von Hoerner: Well, if they have enough interest they will have the patience, and if, again, we assume that we have a strong desire to communicate, it certainly can be done. Even if they are very far advanced they might still know how to talk to children. We learn what they consider to be baby talk and later we will grow up and acquire a fuller understanding.
COSMIC SEARCH: Can you see an extra-terrestrial civilization as picking out certain people within a given range as candidates or students? How would it be done?
von Hoerner: In any interstellar communication, because of the long waiting time involved, it will not be communication between individuals. It will be communication between civilizations. Planet Earth will talk to some other planet somewhere far off.
COSMIC SEARCH: Would an Arecibo-type message of the kind sent out a few years ago to a star cluster, some 20,000 light years distant in the constellation Hercules, be a valid way for us to contact another civilization, or do you think that it was a futile attempt?
von Hoerner: We are sending out messages all the time by radio and television whether we like it or not. These are strong signals and they are going out all the time so we are announcing our presence all around us. This is the first point. Second, there are very few instances where we have purposely tried to send a message. The first is what you called the Arecibo message. This was by radio signals for a very short time and in only one direction. The second message involved a metallic plaque with a picture (man, woman, solar system, pulsars, etc.) aboard Pioneer X, which will pass Pluto's orbit and leave the solar system. The third is the Voyager message. This consists of two metal discs like our records with all the equipment and instructions to play them. The discs have pictures of the earth and sounds of the earth and selections of all our kinds of music. Now these things are messages from us to other civilizations, but their chance ever of being received is very remote.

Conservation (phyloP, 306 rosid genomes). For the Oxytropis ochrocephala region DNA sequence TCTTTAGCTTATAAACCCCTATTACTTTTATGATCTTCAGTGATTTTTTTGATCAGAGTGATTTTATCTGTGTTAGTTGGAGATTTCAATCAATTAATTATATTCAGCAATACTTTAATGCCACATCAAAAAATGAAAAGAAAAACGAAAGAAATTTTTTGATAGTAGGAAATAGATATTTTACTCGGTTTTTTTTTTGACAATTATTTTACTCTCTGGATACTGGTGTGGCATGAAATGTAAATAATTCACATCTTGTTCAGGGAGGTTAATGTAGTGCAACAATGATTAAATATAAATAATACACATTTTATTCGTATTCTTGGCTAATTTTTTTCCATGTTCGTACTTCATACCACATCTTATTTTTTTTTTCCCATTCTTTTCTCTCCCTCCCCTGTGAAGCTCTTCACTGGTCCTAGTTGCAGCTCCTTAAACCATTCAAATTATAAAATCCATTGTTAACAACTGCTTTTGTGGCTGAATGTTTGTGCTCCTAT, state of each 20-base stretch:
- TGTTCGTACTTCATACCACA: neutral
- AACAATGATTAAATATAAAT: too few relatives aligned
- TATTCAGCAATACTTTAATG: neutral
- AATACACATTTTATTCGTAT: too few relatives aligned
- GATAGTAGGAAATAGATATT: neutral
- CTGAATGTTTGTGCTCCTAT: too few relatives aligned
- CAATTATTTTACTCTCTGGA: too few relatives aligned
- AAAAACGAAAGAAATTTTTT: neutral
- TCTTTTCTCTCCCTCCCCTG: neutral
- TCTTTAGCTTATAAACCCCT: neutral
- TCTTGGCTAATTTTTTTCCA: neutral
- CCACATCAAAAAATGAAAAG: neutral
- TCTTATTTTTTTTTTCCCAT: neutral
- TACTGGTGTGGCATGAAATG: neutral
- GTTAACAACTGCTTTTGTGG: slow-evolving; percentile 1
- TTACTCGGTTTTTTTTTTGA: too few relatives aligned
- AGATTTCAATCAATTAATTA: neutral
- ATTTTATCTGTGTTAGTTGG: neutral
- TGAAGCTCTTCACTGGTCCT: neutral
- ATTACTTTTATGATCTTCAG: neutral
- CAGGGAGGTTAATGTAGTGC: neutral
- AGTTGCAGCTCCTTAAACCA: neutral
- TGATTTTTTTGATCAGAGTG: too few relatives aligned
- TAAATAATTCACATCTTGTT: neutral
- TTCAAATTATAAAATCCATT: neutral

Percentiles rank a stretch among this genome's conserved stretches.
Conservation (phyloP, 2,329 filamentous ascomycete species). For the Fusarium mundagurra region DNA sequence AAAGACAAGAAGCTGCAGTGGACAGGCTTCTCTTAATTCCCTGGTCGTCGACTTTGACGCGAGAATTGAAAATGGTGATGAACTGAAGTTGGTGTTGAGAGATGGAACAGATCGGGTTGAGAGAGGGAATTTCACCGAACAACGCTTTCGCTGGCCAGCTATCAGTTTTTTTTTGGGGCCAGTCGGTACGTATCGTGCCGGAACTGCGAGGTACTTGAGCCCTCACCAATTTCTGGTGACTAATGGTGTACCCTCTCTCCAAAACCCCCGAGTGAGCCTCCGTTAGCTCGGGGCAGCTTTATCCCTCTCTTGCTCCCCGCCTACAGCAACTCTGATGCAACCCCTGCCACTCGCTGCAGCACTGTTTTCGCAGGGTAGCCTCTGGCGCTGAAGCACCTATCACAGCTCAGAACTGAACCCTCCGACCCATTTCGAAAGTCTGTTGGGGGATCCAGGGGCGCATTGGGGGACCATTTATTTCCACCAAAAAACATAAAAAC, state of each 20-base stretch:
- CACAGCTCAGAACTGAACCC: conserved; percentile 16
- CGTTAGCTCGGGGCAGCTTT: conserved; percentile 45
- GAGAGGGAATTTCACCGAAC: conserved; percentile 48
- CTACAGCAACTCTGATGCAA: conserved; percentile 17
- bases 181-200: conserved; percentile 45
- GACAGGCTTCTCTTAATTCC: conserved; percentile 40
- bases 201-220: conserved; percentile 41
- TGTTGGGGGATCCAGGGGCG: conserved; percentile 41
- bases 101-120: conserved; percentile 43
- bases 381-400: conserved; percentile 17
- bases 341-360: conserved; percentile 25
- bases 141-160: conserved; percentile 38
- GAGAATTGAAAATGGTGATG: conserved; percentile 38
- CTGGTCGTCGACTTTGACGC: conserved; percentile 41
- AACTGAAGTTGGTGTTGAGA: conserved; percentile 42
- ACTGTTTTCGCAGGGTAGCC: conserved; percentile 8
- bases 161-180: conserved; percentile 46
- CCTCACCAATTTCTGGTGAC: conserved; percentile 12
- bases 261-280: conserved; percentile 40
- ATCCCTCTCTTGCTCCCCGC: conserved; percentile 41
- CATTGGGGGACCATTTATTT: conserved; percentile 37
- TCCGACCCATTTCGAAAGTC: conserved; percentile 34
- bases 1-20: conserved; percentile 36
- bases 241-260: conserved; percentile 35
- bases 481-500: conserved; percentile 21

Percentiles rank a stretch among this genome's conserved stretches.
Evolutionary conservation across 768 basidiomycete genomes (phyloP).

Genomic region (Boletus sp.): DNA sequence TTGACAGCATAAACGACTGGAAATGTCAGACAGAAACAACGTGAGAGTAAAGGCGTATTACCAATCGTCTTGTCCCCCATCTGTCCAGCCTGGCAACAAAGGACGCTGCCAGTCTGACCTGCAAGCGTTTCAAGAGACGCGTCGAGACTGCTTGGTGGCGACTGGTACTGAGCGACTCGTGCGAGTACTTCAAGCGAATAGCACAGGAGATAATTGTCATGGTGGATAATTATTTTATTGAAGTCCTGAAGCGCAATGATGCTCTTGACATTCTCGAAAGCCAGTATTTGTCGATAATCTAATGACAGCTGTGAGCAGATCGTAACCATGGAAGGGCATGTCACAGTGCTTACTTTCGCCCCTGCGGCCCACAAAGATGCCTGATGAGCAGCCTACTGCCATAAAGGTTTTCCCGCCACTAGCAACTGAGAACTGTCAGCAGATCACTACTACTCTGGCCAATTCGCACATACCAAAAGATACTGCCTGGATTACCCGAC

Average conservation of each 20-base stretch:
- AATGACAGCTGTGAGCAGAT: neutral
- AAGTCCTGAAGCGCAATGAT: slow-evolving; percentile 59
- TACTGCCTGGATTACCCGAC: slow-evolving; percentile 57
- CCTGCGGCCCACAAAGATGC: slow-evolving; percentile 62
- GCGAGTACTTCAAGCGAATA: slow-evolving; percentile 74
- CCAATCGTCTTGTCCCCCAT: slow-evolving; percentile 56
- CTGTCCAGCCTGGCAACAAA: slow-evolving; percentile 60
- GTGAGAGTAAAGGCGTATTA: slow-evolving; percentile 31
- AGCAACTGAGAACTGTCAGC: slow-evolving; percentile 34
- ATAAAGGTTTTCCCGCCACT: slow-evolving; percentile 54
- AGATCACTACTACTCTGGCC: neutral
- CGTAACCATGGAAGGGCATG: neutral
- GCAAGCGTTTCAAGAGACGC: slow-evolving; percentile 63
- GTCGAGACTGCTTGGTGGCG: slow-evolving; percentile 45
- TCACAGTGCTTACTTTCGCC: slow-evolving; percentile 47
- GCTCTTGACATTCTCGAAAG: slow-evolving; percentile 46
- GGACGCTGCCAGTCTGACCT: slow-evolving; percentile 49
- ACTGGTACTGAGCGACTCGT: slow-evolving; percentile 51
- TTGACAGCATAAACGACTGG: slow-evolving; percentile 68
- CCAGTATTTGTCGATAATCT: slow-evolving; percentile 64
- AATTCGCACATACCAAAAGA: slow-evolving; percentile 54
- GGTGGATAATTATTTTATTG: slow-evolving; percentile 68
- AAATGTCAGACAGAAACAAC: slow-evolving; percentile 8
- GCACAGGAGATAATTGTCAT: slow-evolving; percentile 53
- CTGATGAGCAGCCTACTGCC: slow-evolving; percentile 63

COSMIC SEARCH: Then in fact they are a practice exercise?
von Hoerner: They are that, but they are more than that. They are a message to ourselves. They try to make us think about ourselves as seen through the eyes of others and that is very valuable. If you try to say to someone else what you are, you first have to think about what you are. That is very valuable, regardless of whether anyone else listens or not.
COSMIC SEARCH: The messages, then, are a message of the Earth's civilization from a unified standpoint?
von Hoerner: Yes, the messages are about us; we on Earth talk about us, about our intelligence. When we send messages, they make us think about ourselves from a distant point of view which might give us a much better perspective about our own problems. I would say this is very valuable even if nobody else gets the message.
COSMIC SEARCH: Is the recent upsurge in the pseudo-sciences an indication that man is thinking that he has some small part in a huge cosmic connection? Are we interested and receptive to SETI because of that?
von Hoerner: By pseudo-science do you mean things like UFOS?
COSMIC SEARCH: Yes, and astrology.
von Hoerner: That is a very good question and I think there may be some connection. We would like to think that life makes sense, and strong religious belief can give us support and explanations. Astrology can do this for some persons. Many religions talk about higher developed beings sometimes thought to be hovering around trying to help us - we don't call them angels any more but UFOs fit in this category. There may be a certain connection between this belief in higher beings and our strictly scientific search for extra-terrestrial intelligence.
COSMIC SEARCH: Finally, where does SETI fit in a historical perspective?
von Hoerner: I seriously think that trying to establish contact with other beings in the universe is our next great task and that success would mean the largest step in the evolution of mankind since our development of speech about a million years ago. Meanwhile as a fringe benefit thinking about life in space may be helpful in giving us a better perspective for looking at our own affairs and problems.
Sebastian von Hoerner was born in Goerlitz, Germany, in 1919. He received his Ph.D. degree in physics from the University of Goettingen in 1951. Dr. von Hoerner was associated with the Max Planck Institute for Physics (Goettingen) and the Astronomical Computation Institute (Heidelberg) before joining the National Radio Astronomy Observatory (Greenbank, West Virginia) as staff scientist in 1962. He has worked on problems of stellar dynamics, star formation, shock front propagation, lunar occulations, cosmology, gravitational collapse, life in space and the structural analysis and optimization of radio telescopes, pioneering the homologous antenna concept. Von Hoerner is the author of three astronomy books and over 65 articles in scientific journals. He has been a visiting professor and lecturer at Cornell, UCLA (Los Angeles), Bonn, Mexico City and Basel (Switzerland), and currently is a member of the Editorial Board of COSMIC SEARCH.